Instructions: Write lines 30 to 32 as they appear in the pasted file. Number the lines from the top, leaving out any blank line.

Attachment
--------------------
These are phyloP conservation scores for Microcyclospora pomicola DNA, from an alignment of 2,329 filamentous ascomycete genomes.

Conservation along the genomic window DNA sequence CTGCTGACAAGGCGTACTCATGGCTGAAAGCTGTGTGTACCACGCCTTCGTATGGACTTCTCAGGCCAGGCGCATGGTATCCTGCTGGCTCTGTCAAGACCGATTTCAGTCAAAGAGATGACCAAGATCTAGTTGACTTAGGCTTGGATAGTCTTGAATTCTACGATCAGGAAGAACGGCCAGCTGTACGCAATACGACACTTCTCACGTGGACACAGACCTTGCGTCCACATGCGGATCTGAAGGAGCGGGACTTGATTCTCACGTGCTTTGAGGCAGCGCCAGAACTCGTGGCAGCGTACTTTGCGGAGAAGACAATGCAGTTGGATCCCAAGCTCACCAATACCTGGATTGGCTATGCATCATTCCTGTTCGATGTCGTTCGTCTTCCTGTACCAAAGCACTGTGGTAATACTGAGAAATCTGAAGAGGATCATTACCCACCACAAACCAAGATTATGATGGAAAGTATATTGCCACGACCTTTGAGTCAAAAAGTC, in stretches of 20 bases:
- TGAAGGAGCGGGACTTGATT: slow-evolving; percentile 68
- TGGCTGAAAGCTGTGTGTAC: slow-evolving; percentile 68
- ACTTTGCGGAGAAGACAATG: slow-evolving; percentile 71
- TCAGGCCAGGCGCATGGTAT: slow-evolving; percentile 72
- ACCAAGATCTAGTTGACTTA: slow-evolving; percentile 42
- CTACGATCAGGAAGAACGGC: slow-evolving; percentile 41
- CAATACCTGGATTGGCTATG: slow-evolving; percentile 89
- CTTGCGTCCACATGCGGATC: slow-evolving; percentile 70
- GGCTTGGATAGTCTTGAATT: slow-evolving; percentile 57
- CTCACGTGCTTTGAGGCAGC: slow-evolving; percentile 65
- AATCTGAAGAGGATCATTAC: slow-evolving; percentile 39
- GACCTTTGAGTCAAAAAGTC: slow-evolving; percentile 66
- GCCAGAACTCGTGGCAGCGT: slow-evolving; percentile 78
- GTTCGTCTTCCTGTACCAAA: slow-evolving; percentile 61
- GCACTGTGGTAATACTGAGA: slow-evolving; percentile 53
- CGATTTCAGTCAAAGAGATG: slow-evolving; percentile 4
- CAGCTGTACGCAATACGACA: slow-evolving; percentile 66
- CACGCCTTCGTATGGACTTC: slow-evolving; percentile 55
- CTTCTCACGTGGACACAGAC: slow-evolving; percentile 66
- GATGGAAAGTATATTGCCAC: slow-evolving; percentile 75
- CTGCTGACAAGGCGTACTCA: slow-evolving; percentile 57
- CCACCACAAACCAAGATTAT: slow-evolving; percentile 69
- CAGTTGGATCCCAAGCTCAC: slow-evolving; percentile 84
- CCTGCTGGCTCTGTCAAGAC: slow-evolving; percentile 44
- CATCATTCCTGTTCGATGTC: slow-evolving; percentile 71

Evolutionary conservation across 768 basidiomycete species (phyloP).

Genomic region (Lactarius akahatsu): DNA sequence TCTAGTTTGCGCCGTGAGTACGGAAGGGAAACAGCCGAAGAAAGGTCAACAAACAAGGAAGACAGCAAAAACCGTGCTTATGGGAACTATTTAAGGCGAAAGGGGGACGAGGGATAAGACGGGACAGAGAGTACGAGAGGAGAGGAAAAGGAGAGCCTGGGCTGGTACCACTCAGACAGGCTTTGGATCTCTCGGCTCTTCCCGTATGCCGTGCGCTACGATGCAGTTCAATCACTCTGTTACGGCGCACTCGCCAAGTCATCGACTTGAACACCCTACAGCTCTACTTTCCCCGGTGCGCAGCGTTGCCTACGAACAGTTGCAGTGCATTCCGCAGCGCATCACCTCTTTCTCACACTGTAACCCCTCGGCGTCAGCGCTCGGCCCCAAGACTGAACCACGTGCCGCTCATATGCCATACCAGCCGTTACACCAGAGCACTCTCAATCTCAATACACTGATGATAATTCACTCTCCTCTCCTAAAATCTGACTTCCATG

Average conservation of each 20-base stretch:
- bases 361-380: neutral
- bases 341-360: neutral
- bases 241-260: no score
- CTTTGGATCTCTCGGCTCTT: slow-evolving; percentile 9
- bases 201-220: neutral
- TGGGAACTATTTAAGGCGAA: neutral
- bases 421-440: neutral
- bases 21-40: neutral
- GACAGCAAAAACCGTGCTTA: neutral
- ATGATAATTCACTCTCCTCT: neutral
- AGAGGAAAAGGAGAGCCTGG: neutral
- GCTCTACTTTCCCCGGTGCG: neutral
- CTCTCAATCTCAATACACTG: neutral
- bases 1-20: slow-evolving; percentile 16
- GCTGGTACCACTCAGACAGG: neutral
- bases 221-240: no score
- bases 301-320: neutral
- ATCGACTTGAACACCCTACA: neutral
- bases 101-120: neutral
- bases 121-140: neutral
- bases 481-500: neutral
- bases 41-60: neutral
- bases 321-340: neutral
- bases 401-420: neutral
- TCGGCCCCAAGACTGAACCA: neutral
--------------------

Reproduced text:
Average conservation of each 20-base stretch:
- bases 361-380: neutral
- bases 341-360: neutral